“The Navy's Century Old Hall of Fame: A Survey of the Relics, Records and Work of a Little Known Library Which the Government Established in 1794." The New York Herald part 2 (26 February 1911): 9-10.
The Navy Department Library
The Navy’s Century Old Hall of Fame: A Survey of the Relics, Records and Work of a Little Known Library Which the Government Established in 1794
From the Navy Department Library, opposite the White House, to salt water is a distance of twenty-five miles. From the heart of a sailor at sea, whether he be the captain of the Delaware, the greatest battleship afloat, or an enlisted man aboard any smaller ship, the distance to the most interesting library in the United States is but the measure of a thought.
This is true because sailors of the United States Navy, and of the navies of many foreign countries, know that the navy library, established in 1794, contains the best records in the United States of the achievements of the man-o’war’s man from the old days of romance are chronicled.
Tourists come and go in Washington. They pass the navy library by. They do not know that they miss the most interesting library in the United States. This storehouse of relics of forgotten sea fights, and drawings and plans of the most terrible engines of modern war, gazes benignantly down upon the modern White House, shining in the sun across the street. All the glamour of the old and the modern romance meets within the walls of this library so much older and so much more modern than many present day Washington institutions.
Mr. Charles W. Stewart, the present navy librarian, who was a member of the class of 1881 at Annapolis that was legislated out of existence, tells of the meeting of the old and new in his library at times. There the voices of navy grandsons call the roll of what has been termed “the illustrious dead” when they come to ask for their grandfathers’ records and to be permitted to see their grandfathers’ swords and the logs of their ships.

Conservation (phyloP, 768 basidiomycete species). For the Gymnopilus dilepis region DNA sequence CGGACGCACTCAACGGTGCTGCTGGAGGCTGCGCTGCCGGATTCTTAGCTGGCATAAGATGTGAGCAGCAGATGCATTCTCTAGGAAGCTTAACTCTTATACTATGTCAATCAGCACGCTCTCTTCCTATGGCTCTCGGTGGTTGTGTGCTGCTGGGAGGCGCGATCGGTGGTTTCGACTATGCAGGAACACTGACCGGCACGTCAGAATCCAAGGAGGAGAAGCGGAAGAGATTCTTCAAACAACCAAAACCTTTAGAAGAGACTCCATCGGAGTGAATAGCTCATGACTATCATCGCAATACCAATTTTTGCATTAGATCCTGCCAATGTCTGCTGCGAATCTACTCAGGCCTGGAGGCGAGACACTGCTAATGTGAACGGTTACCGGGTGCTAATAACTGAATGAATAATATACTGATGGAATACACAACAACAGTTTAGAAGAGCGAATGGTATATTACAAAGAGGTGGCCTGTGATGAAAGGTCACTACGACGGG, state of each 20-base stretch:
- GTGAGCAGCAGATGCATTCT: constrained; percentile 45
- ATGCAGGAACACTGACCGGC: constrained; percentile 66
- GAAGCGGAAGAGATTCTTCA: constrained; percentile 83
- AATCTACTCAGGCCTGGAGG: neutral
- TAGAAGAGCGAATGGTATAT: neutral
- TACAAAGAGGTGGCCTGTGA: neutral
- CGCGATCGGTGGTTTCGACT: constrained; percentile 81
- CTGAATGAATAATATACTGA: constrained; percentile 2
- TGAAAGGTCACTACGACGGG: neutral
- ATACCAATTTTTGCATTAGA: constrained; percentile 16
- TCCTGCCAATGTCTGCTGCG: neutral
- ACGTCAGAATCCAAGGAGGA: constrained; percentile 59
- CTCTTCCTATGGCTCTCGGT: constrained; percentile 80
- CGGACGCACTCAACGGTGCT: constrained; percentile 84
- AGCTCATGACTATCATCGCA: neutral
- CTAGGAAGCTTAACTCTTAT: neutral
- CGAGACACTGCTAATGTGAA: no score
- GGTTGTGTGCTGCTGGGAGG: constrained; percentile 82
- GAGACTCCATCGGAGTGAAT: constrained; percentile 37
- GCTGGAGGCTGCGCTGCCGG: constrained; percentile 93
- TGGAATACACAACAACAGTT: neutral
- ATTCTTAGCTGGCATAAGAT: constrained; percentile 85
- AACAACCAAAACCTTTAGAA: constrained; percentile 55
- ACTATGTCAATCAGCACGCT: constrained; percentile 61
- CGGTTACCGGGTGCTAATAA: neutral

All is light and life and color in this modern navy library as midshipmen and ensigns come in for this, that and the other research work in regard to their forbears and the men they fought with, mentioning to Mr. Stewart that they have been ordered to Washington to study the new system of detonating caps being manufactured at the Washington Navy Yard, the proper way to hoop a six inch gun gone out of fashion two years ago or some other modern contrivance that, as these middies and ensigns say, would make their fathers turn over in their graves could they see what their sons were doing.
Established a Century Ago
This comparatively unknown library had its beginnings more than a century ago, when the Naval Bureau was a part of the War Department, in 1794. For the purposes of this article Mr. Stewart pointed out the other day that after the Navy Department was authorized by an act of Congress in 1798 to maintain a library the War Department practically “fired it out” of the government building in Philadelphia.
“Consisting mostly of books,” Mr. Stewart said to the writer, discussing the organization of which he is in charge, “when it was kicked out of the War Department in Philadelphia it traveled to Trenton, N.J., and was there established in a tavern. When the capital was moved to Washington the naval books and records were hauled there by wagon and the office furniture was transported to Georgetown by Schooner. Georgetown was then a seaport.
“Some of these old books are in good condition still and many of the old charts have been placed in the great collection of maps in the Library of Congress, as these charts were of historical interest only to map makers and engineers.